Abstract 12814: Non-Homologous End-Joining Pathway Associated with Occurrence of Myocardial Infarction: Bioinformatical Pathway Analysis of Genome-Wide Association Study Data
Introduction: DNA repair deficiencies have been postulated to play a role in the development and progression of cardiovascular disease. The hypothesis is that DNA damage may induce cell death that promotes formation of unstable plaques. Defects in DNA repair mechanisms may therefore increase the risk of cardiovascular disease (CVD) events. In the genome-wide association studies (GWAS) on cardiovascular diseases no association was found with genetic markers in DNA repair genes. However, considering the multi-factorial nature of the condition it is likely that more factors, with small individual effect sizes, are involved besides those detected in GWAS. We examined whether the combined effect of common genetic variation in DNA repair pathways may influence the risk of CVD events.
Methods: GWAS data of 866 subjects of the GENetic DEterminants of Restenosis (GENDER) study and of 5,244 subjects of the PROspective Study of Pravastatin in the Elderly at Risk (PROSPER) study were analyzed. Using the PLINK set-based test the relation of the 5 main DNA repair pathways (base excision repair, nucleotide excision repair, mismatch repair, homologous recombination and non-homologous end-joining), as described by the KEGG database, with prevalent and incident myocardial infarction (MI) was examined by selecting all single nucleotide polymorphisms in the genetic region of all genes involved in each pathway and analyzing their joint effect on the endpoint MI.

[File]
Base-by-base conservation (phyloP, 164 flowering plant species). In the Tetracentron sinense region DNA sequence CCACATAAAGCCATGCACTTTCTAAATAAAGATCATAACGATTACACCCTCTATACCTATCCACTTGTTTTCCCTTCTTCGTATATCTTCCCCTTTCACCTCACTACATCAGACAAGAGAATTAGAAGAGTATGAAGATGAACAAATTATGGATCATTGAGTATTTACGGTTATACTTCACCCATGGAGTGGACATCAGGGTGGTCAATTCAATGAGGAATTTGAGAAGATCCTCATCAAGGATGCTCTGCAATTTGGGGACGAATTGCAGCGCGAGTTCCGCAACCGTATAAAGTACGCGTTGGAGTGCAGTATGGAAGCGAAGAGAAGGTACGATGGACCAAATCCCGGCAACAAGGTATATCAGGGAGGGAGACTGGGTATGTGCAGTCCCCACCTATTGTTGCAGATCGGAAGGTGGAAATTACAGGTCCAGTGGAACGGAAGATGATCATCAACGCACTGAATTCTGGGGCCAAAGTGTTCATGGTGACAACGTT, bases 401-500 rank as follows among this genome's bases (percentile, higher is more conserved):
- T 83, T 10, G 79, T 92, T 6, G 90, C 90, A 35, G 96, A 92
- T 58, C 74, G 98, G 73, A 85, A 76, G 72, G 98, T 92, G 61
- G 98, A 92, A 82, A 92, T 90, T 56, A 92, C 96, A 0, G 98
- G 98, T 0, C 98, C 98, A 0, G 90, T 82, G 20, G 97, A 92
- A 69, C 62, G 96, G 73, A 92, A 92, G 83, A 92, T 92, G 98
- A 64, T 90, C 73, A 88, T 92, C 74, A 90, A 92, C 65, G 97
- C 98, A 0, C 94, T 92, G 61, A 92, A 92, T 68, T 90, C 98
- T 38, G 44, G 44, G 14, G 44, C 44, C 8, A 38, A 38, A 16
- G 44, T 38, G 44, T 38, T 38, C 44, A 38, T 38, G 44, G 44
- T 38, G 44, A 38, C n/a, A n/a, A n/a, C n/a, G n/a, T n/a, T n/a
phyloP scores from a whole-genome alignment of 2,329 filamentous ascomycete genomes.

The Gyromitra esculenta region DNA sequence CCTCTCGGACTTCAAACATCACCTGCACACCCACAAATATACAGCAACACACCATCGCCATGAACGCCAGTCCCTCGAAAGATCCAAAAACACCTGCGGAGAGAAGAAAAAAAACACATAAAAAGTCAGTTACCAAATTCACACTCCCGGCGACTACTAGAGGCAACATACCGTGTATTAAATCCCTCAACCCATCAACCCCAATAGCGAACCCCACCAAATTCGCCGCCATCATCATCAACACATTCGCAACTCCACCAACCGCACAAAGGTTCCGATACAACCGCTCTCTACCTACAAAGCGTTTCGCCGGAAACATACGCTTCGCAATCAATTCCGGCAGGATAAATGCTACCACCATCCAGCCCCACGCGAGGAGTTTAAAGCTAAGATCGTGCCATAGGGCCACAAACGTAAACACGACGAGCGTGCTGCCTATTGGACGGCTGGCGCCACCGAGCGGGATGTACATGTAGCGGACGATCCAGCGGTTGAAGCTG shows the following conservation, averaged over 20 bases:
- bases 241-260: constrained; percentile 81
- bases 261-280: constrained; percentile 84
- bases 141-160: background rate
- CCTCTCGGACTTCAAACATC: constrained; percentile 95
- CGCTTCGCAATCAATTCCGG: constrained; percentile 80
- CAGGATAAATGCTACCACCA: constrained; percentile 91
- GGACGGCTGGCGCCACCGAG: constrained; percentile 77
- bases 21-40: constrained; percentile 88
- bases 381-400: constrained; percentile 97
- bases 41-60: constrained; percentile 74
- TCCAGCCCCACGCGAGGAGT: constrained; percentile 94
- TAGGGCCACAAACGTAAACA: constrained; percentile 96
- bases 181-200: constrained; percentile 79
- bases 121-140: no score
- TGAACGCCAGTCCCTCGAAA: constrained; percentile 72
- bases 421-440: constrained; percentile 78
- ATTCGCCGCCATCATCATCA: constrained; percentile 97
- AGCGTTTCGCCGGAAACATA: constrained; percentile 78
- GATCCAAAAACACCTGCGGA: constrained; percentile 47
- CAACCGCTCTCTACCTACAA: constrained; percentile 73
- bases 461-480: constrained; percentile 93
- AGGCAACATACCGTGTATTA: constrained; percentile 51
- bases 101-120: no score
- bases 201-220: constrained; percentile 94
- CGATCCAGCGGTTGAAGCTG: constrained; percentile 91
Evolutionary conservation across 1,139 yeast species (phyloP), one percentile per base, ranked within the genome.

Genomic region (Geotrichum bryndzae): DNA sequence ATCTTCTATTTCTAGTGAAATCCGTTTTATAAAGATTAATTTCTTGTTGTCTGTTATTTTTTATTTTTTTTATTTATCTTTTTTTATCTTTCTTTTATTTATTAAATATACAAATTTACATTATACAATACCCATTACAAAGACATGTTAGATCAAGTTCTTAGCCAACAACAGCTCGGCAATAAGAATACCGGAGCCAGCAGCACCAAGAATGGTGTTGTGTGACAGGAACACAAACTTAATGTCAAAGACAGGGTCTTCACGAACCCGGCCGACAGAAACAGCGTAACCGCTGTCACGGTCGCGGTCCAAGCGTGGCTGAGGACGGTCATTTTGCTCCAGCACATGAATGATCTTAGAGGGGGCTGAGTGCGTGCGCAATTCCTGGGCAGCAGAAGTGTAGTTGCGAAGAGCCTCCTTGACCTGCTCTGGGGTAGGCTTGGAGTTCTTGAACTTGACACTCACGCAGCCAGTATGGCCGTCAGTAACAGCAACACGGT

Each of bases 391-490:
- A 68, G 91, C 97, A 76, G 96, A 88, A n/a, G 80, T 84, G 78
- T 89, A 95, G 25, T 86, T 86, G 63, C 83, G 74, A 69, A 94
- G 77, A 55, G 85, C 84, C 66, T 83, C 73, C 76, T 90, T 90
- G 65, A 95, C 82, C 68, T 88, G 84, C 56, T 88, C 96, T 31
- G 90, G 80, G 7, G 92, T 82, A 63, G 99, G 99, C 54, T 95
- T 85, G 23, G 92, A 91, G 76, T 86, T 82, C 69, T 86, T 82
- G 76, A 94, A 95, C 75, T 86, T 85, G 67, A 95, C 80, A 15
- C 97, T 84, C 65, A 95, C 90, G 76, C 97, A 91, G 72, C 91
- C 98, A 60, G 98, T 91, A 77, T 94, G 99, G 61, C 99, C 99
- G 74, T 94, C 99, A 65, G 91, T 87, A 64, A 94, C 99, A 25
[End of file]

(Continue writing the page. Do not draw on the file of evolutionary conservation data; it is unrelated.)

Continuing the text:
Results: The non-homologous end-joining pathway was associated with the occurrence of MI in both GENDER (P=0.0083) and PROSPER (P=0.014). The association appears to be mainly driven by genetic variation in het MRE11A gene (PGENDER=0.0001 and PPROSPER=0.0017). The homologous recombination pathway was associated with MI (P=0.011) in GENDER, but not in PROSPER (P=0.14). The other pathways were not associated with MI.
Conclusion: This is the first study to analyze the joint effect of common genetic variation in DNA repair pathways and the risk of CVD events, demonstrating an association between the KEGG non-homologous end-joining pathway and myocardial infarction in 2 different cohorts.
- © 2012 by American Heart Association, Inc.